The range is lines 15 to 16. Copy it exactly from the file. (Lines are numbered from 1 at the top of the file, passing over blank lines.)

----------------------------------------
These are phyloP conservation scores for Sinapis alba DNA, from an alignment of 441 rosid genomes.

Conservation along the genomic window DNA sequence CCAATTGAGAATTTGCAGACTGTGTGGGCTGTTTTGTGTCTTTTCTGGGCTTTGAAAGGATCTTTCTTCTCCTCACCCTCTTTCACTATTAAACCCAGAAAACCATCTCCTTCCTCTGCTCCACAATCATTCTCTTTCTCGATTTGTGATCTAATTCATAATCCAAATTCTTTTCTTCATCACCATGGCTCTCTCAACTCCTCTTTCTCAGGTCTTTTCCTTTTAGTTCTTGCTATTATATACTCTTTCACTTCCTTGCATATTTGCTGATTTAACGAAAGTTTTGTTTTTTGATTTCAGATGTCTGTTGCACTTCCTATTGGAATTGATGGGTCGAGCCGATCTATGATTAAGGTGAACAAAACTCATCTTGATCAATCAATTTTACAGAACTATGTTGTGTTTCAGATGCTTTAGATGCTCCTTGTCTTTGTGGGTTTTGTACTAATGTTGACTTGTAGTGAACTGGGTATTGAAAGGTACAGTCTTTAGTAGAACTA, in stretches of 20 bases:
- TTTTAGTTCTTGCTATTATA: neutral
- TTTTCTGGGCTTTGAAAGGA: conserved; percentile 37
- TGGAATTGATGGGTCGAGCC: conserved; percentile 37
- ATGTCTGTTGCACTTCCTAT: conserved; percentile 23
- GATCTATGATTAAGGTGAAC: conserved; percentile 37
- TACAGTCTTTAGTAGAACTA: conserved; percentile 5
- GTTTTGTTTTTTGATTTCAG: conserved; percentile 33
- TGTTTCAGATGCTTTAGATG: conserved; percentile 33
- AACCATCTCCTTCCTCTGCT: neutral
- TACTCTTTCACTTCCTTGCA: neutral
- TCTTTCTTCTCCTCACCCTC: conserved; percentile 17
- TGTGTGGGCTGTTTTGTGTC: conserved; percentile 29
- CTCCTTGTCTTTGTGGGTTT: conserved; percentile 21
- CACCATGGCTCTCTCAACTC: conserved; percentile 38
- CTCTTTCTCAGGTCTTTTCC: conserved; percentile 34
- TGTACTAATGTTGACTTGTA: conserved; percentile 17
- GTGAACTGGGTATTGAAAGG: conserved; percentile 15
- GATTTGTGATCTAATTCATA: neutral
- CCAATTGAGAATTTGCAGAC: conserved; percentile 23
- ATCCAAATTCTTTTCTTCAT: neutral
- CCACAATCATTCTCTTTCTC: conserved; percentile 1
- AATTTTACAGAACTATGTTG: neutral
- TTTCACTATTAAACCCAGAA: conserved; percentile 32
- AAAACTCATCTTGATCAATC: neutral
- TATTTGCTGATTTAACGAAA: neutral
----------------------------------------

- CTCCTTGTCTTTGTGGGTTT: conserved; percentile 21
- CACCATGGCTCTCTCAACTC: conserved; percentile 38